Here’s a quick multiple choice quiz. You are a program officer in charge of a foundation’s environmental giving. An applicant comes into your office with a project aiming to set aside some 40 percent of the North American continent as “wildland” in order to foster biological diversity. Do you: a) quietly contact building security? b) file and forget? c) encourage the applicant to submit a somewhat less ambitious plan? d) welcome the chance to support what is obviously just the sort of “next big idea” you’ve been looking for?
If you work for the Turner Foundation, Patagonia, the Geraldine R. Dodge Foundation, the Foundation for Deep Ecology, or more than 200 other foundations and individual donors, the correct answer is apparently “d.” All have supported the Wildlands Project or its many cooperating organizations in their efforts to create a system of “reserve networks” that would, in the name of biodiversity and the equality of all life, create new restrictions on the human use of the natural landscape.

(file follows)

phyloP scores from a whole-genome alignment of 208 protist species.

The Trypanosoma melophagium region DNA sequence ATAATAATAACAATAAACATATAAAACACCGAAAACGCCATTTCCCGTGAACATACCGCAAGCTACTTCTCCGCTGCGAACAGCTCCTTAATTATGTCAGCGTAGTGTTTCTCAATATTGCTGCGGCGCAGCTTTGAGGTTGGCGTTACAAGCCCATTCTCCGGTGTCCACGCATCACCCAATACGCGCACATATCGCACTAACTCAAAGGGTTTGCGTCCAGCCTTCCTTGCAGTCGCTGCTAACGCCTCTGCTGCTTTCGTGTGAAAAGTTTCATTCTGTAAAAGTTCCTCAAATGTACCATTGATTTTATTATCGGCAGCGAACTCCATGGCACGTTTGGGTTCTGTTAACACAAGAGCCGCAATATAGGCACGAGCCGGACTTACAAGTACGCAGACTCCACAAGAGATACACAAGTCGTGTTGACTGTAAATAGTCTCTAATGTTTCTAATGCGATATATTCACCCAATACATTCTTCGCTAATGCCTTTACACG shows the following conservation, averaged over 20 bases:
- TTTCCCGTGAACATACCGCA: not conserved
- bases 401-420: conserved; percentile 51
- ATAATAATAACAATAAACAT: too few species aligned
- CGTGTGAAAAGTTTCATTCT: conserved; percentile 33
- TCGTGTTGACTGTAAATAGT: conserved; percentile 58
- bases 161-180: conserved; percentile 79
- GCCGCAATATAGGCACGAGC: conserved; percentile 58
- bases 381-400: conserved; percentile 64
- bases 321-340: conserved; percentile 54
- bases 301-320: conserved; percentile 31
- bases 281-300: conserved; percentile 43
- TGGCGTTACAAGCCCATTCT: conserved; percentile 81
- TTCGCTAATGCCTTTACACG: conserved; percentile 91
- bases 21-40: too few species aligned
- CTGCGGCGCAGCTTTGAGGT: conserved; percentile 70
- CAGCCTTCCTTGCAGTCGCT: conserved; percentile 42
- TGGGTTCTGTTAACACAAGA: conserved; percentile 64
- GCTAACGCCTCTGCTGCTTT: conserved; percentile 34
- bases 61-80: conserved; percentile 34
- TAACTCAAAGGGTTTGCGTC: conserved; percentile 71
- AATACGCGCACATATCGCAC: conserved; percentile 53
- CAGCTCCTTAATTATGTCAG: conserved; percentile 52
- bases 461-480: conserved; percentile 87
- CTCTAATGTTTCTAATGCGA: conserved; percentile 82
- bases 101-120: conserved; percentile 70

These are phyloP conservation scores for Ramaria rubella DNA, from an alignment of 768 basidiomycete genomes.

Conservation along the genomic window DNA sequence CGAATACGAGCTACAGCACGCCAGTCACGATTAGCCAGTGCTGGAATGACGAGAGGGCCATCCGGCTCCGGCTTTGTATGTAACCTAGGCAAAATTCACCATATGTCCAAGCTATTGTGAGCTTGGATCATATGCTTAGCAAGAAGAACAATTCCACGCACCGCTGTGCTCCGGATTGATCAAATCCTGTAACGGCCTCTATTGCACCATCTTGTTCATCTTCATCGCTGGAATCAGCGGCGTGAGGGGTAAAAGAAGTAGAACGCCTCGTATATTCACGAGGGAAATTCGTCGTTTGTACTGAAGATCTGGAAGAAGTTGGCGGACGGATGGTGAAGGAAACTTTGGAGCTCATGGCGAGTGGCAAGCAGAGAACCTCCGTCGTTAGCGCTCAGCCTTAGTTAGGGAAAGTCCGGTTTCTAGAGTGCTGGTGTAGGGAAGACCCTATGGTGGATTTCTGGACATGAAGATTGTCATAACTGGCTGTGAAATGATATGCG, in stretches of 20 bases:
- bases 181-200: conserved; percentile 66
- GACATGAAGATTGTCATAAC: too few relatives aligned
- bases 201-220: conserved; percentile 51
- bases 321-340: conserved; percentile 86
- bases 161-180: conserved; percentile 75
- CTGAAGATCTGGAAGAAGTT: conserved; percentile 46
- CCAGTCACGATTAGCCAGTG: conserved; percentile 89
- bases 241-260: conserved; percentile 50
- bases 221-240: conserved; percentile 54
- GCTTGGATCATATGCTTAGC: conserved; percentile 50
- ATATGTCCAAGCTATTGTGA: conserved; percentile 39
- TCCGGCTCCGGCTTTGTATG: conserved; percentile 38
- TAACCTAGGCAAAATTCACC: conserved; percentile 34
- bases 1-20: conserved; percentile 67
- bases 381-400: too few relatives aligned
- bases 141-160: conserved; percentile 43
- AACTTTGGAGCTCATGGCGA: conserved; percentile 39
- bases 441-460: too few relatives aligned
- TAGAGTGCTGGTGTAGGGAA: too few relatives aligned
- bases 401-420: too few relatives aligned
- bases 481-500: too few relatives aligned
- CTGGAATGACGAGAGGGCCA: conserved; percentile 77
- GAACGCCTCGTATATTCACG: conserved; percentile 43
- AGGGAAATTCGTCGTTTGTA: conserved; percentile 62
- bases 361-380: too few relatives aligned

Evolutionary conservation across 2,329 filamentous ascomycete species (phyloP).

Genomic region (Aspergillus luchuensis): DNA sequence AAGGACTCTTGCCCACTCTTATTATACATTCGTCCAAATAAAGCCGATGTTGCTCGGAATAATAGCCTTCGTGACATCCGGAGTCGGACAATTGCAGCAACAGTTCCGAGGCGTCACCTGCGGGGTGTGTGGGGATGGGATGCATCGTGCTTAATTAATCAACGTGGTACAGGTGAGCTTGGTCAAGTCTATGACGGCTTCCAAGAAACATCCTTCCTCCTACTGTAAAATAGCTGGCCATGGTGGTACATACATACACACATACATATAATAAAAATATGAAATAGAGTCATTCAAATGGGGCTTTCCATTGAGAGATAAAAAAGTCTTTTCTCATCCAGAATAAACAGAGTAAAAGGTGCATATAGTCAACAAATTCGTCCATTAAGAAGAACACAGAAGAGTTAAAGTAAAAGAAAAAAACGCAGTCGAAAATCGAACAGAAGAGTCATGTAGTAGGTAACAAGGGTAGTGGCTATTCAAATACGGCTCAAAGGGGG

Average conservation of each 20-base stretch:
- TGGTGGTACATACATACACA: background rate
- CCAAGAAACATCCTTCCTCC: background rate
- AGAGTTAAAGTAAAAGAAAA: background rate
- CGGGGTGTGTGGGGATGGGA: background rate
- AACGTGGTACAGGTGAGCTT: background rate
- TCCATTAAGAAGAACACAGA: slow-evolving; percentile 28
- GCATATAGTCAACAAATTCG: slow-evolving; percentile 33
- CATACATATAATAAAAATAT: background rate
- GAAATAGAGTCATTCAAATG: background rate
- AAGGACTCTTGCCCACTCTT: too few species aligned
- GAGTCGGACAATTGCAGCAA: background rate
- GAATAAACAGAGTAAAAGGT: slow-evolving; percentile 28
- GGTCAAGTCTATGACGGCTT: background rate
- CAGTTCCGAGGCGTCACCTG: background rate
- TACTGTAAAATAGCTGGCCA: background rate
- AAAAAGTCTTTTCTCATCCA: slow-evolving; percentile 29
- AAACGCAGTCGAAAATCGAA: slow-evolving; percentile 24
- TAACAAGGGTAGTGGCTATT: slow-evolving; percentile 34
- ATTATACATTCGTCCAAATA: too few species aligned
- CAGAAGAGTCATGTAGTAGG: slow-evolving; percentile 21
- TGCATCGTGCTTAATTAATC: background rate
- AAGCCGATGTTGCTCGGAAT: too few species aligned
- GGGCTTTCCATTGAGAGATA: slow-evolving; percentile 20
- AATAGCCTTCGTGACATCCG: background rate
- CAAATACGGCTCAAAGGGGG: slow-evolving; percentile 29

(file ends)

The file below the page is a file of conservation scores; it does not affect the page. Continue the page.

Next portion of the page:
Wildlands backers believe that large (and preferably continuous) reserves, on the order of 100,000 to more than 10 million acres apiece, are necessary to buffer species from threatening human activities and to let natural processes work to protect them. (As a point of comparison, Yellowstone National Park is about two million acres, and the United States already has about 100 million acres in its National Wilderness Preservation System.) Harvey Locke, president of the Wildlands Project board, sums up the challenge this way: “The history of the last 100 years has been an unraveling of nature in North America, and that is not an acceptable outcome if you care about protection of life on earth. The question is how do we do things differently, not putting fingers in the dike, but making sure that nature flourishes along with humanity.”